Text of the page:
Energy futureThe future of U.K. nuclear power

Published 11 April 2008

In the last five years the U.K. government has been vigorously promoting the idea of a U.K. nuclear power revival; John Hutton, Secretary of State for Business, Enterprise and Regulatory Reform explains the government’s policy

Yogi Berra once said: “Ah, nostalgia; it ain’t what it used to be.” Speaking of nostalgia: Remember the anti-nuclear Aldermaston Marches? The first Aldermaston March took place exactly fifty years ago, on 4-7 April 1958 shortly after the launch of the U.K. Committee for Nuclear Disarmament (CND). People marched for four days from Trafalgar Square to the Atomic Weapons Research Establishment close to Aldermaston in Berkshire, to demonstrate their opposition to nuclear weapons. After 1958 the marches were held annually until 1963, but their direction was reversed — that is, the started in Aldermaston and ended in London. There were revivals of the march in later years, and those in 1972 and 2004 drew especially large crowds. The marches were typically led by left-leaning Labor Party politicians such as Michael Foot and Nye Bevan and academics such as Bertrand Russell.

We have written several stories about the revival of nuclear power in the United Kingdom in the past five years, a revival which is especially notable becasue it has been championed by a Labor Party government. Those who remember the Aldermaston Marches, and the close association of the Labor Party with them, must surely be surprised. Surprised or not, here are edited extracts of a recent speech by John Hutton, Secretary of State for Business, Enterprise and Regulatory Reform, on the issue of nuclear power in the United Kingdom:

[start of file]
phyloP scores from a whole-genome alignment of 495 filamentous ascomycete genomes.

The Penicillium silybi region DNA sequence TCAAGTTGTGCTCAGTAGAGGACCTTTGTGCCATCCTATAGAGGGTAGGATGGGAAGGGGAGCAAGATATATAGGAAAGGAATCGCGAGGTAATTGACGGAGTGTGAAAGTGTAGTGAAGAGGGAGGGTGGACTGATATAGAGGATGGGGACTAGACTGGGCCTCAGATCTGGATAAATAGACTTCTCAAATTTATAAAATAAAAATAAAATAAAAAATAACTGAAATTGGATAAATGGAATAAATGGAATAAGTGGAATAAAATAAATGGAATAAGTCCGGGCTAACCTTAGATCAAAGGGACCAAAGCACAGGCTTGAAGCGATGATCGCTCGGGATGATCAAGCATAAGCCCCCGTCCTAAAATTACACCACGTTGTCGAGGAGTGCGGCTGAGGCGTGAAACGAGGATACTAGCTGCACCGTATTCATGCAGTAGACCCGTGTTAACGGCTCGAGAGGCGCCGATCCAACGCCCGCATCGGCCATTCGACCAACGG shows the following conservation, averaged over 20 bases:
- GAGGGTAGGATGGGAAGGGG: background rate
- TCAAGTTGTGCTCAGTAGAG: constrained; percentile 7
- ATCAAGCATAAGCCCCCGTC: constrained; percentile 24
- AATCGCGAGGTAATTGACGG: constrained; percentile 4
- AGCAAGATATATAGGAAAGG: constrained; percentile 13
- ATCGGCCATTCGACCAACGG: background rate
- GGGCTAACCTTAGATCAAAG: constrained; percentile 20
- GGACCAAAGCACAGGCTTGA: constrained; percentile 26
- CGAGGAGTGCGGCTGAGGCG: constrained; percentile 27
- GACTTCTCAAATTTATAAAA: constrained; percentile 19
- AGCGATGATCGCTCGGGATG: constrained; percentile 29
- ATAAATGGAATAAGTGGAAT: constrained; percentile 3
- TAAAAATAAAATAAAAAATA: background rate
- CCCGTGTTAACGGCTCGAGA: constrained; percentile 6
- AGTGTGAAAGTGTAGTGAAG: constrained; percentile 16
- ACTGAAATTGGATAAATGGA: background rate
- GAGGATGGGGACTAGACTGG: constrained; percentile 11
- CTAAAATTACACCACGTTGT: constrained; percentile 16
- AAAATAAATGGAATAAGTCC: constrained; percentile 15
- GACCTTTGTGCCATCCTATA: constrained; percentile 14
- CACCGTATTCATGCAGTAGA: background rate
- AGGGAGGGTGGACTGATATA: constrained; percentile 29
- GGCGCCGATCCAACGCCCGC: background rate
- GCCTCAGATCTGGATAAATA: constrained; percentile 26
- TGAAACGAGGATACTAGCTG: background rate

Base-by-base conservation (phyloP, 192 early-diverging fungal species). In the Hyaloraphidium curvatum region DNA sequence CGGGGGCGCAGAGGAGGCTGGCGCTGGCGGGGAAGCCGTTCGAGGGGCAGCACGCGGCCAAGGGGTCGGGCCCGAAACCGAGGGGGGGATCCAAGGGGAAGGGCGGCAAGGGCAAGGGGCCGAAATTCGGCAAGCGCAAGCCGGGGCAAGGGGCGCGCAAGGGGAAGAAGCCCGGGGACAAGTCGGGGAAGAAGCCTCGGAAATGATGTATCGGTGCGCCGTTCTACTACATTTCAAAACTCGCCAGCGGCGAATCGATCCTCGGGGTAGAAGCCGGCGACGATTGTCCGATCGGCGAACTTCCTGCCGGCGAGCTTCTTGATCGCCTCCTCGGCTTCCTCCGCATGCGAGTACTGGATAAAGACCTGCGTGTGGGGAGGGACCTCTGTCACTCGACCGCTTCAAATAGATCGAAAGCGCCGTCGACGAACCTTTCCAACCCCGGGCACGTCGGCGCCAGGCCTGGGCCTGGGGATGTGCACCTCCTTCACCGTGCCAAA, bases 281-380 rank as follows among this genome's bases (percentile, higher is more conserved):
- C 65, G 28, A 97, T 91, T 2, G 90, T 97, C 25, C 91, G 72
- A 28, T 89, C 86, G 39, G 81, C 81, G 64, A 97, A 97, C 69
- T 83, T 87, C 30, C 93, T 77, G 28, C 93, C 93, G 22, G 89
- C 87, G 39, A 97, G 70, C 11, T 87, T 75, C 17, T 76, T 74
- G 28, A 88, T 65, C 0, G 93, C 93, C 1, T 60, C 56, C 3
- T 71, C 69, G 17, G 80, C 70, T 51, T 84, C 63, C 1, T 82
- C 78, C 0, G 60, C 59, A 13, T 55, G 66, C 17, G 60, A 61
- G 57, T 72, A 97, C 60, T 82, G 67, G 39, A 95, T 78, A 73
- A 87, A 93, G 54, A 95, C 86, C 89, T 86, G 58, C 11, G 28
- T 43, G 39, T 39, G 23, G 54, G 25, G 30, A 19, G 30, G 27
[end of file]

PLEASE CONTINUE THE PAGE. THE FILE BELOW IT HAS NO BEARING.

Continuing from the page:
The revival of U.K. nuclear power has the potential to be the most significant opportunity for the U.K. energy economy since North Sea oil and gas. To become number one in the world for new nuclear investment, we must first learn the lessons of the past by addressing the concerns raised during our consultation on safety and security, waste management, costs, and the perceived impact of nuclear power on investment in other low-carbon technologies. We must also recognise and address the realities of an ageing workforce in our nuclear industry.

So what steps are we are already committed to taking?

In Washington recently I signed the U.K. into membership of the Global Nuclear Energy Partnership (GNEP). This will enable us to play our full international role in promoting the benefits of civil nuclear power. It will help us gain invaluable expertise and experience on a range of critical issues such as infrastructure assessments, security and